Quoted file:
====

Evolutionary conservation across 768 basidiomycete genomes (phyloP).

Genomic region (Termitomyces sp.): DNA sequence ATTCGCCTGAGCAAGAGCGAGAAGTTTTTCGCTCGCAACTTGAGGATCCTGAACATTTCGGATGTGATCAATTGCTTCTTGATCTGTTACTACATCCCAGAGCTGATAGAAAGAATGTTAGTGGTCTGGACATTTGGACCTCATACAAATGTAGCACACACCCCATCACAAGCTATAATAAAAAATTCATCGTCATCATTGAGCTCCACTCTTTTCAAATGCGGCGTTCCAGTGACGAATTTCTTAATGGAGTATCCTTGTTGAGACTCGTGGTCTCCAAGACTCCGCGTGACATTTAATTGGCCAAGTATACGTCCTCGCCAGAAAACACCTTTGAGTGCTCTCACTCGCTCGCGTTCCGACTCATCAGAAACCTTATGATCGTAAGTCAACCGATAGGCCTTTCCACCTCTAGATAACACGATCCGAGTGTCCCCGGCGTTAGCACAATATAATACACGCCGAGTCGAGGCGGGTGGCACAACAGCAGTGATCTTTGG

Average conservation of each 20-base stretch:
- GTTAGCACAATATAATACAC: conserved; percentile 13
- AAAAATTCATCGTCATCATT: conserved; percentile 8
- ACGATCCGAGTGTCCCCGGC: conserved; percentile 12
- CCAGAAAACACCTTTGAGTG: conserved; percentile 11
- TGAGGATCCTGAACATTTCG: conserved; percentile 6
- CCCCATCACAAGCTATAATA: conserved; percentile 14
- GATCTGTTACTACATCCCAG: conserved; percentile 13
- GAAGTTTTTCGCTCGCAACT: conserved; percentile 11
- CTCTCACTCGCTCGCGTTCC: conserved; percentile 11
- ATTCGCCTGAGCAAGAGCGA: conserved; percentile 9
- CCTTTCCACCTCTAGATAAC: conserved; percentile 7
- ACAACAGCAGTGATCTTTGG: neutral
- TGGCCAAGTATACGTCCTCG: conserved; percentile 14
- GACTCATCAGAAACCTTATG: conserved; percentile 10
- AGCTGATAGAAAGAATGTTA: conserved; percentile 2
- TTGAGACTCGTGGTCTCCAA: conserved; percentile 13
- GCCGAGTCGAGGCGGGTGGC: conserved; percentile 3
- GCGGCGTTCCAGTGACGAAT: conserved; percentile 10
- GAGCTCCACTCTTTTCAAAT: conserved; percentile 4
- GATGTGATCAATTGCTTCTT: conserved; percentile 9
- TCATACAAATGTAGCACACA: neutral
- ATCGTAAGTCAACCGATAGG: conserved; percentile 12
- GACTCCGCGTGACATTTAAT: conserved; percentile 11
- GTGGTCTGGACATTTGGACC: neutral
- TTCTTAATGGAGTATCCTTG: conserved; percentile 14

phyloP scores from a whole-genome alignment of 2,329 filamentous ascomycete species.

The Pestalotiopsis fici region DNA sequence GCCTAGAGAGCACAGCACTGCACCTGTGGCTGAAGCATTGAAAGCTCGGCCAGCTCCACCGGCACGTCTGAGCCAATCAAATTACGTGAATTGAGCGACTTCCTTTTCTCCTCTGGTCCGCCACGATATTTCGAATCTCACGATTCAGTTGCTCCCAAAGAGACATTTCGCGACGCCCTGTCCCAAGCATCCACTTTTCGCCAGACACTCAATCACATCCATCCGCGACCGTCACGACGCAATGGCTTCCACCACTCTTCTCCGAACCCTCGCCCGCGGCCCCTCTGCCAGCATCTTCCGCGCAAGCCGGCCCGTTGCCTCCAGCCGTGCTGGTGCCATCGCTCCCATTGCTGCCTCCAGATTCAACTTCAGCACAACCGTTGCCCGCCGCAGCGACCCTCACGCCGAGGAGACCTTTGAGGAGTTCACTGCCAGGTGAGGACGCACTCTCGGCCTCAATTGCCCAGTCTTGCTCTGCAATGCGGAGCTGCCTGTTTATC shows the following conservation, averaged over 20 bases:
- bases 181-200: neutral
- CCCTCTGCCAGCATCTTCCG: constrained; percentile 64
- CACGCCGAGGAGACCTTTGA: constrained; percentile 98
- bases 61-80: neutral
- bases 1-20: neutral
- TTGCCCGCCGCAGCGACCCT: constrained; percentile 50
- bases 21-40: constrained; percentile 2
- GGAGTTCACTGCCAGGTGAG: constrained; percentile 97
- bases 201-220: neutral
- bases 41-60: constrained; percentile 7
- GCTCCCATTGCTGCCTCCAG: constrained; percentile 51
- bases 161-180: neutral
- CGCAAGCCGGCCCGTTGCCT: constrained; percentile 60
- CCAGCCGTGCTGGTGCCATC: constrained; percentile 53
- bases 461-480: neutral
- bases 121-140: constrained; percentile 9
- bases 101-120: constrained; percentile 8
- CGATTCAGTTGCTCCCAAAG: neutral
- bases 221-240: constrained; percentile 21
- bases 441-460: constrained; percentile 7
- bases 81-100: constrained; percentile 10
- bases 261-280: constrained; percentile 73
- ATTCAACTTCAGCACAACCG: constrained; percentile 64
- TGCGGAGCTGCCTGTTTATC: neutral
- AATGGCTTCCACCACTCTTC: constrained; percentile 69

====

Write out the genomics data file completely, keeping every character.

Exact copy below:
Evolutionary conservation across 768 basidiomycete genomes (phyloP).

Genomic region (Termitomyces sp.): DNA sequence ATTCGCCTGAGCAAGAGCGAGAAGTTTTTCGCTCGCAACTTGAGGATCCTGAACATTTCGGATGTGATCAATTGCTTCTTGATCTGTTACTACATCCCAGAGCTGATAGAAAGAATGTTAGTGGTCTGGACATTTGGACCTCATACAAATGTAGCACACACCCCATCACAAGCTATAATAAAAAATTCATCGTCATCATTGAGCTCCACTCTTTTCAAATGCGGCGTTCCAGTGACGAATTTCTTAATGGAGTATCCTTGTTGAGACTCGTGGTCTCCAAGACTCCGCGTGACATTTAATTGGCCAAGTATACGTCCTCGCCAGAAAACACCTTTGAGTGCTCTCACTCGCTCGCGTTCCGACTCATCAGAAACCTTATGATCGTAAGTCAACCGATAGGCCTTTCCACCTCTAGATAACACGATCCGAGTGTCCCCGGCGTTAGCACAATATAATACACGCCGAGTCGAGGCGGGTGGCACAACAGCAGTGATCTTTGG

Average conservation of each 20-base stretch:
- GTTAGCACAATATAATACAC: conserved; percentile 13
- AAAAATTCATCGTCATCATT: conserved; percentile 8
- ACGATCCGAGTGTCCCCGGC: conserved; percentile 12
- CCAGAAAACACCTTTGAGTG: conserved; percentile 11
- TGAGGATCCTGAACATTTCG: conserved; percentile 6
- CCCCATCACAAGCTATAATA: conserved; percentile 14
- GATCTGTTACTACATCCCAG: conserved; percentile 13
- GAAGTTTTTCGCTCGCAACT: conserved; percentile 11
- CTCTCACTCGCTCGCGTTCC: conserved; percentile 11
- ATTCGCCTGAGCAAGAGCGA: conserved; percentile 9
- CCTTTCCACCTCTAGATAAC: conserved; percentile 7
- ACAACAGCAGTGATCTTTGG: neutral
- TGGCCAAGTATACGTCCTCG: conserved; percentile 14
- GACTCATCAGAAACCTTATG: conserved; percentile 10
- AGCTGATAGAAAGAATGTTA: conserved; percentile 2
- TTGAGACTCGTGGTCTCCAA: conserved; percentile 13
- GCCGAGTCGAGGCGGGTGGC: conserved; percentile 3
- GCGGCGTTCCAGTGACGAAT: conserved; percentile 10
- GAGCTCCACTCTTTTCAAAT: conserved; percentile 4
- GATGTGATCAATTGCTTCTT: conserved; percentile 9
- TCATACAAATGTAGCACACA: neutral
- ATCGTAAGTCAACCGATAGG: conserved; percentile 12
- GACTCCGCGTGACATTTAAT: conserved; percentile 11
- GTGGTCTGGACATTTGGACC: neutral
- TTCTTAATGGAGTATCCTTG: conserved; percentile 14

phyloP scores from a whole-genome alignment of 2,329 filamentous ascomycete species.

The Pestalotiopsis fici region DNA sequence GCCTAGAGAGCACAGCACTGCACCTGTGGCTGAAGCATTGAAAGCTCGGCCAGCTCCACCGGCACGTCTGAGCCAATCAAATTACGTGAATTGAGCGACTTCCTTTTCTCCTCTGGTCCGCCACGATATTTCGAATCTCACGATTCAGTTGCTCCCAAAGAGACATTTCGCGACGCCCTGTCCCAAGCATCCACTTTTCGCCAGACACTCAATCACATCCATCCGCGACCGTCACGACGCAATGGCTTCCACCACTCTTCTCCGAACCCTCGCCCGCGGCCCCTCTGCCAGCATCTTCCGCGCAAGCCGGCCCGTTGCCTCCAGCCGTGCTGGTGCCATCGCTCCCATTGCTGCCTCCAGATTCAACTTCAGCACAACCGTTGCCCGCCGCAGCGACCCTCACGCCGAGGAGACCTTTGAGGAGTTCACTGCCAGGTGAGGACGCACTCTCGGCCTCAATTGCCCAGTCTTGCTCTGCAATGCGGAGCTGCCTGTTTATC shows the following conservation, averaged over 20 bases:
- bases 181-200: neutral
- CCCTCTGCCAGCATCTTCCG: constrained; percentile 64
- CACGCCGAGGAGACCTTTGA: constrained; percentile 98
- bases 61-80: neutral
- bases 1-20: neutral
- TTGCCCGCCGCAGCGACCCT: constrained; percentile 50
- bases 21-40: constrained; percentile 2
- GGAGTTCACTGCCAGGTGAG: constrained; percentile 97
- bases 201-220: neutral
- bases 41-60: constrained; percentile 7
- GCTCCCATTGCTGCCTCCAG: constrained; percentile 51
- bases 161-180: neutral
- CGCAAGCCGGCCCGTTGCCT: constrained; percentile 60
- CCAGCCGTGCTGGTGCCATC: constrained; percentile 53
- bases 461-480: neutral
- bases 121-140: constrained; percentile 9
- bases 101-120: constrained; percentile 8
- CGATTCAGTTGCTCCCAAAG: neutral
- bases 221-240: constrained; percentile 21
- bases 441-460: constrained; percentile 7
- bases 81-100: constrained; percentile 10
- bases 261-280: constrained; percentile 73
- ATTCAACTTCAGCACAACCG: constrained; percentile 64
- TGCGGAGCTGCCTGTTTATC: neutral
- AATGGCTTCCACCACTCTTC: constrained; percentile 69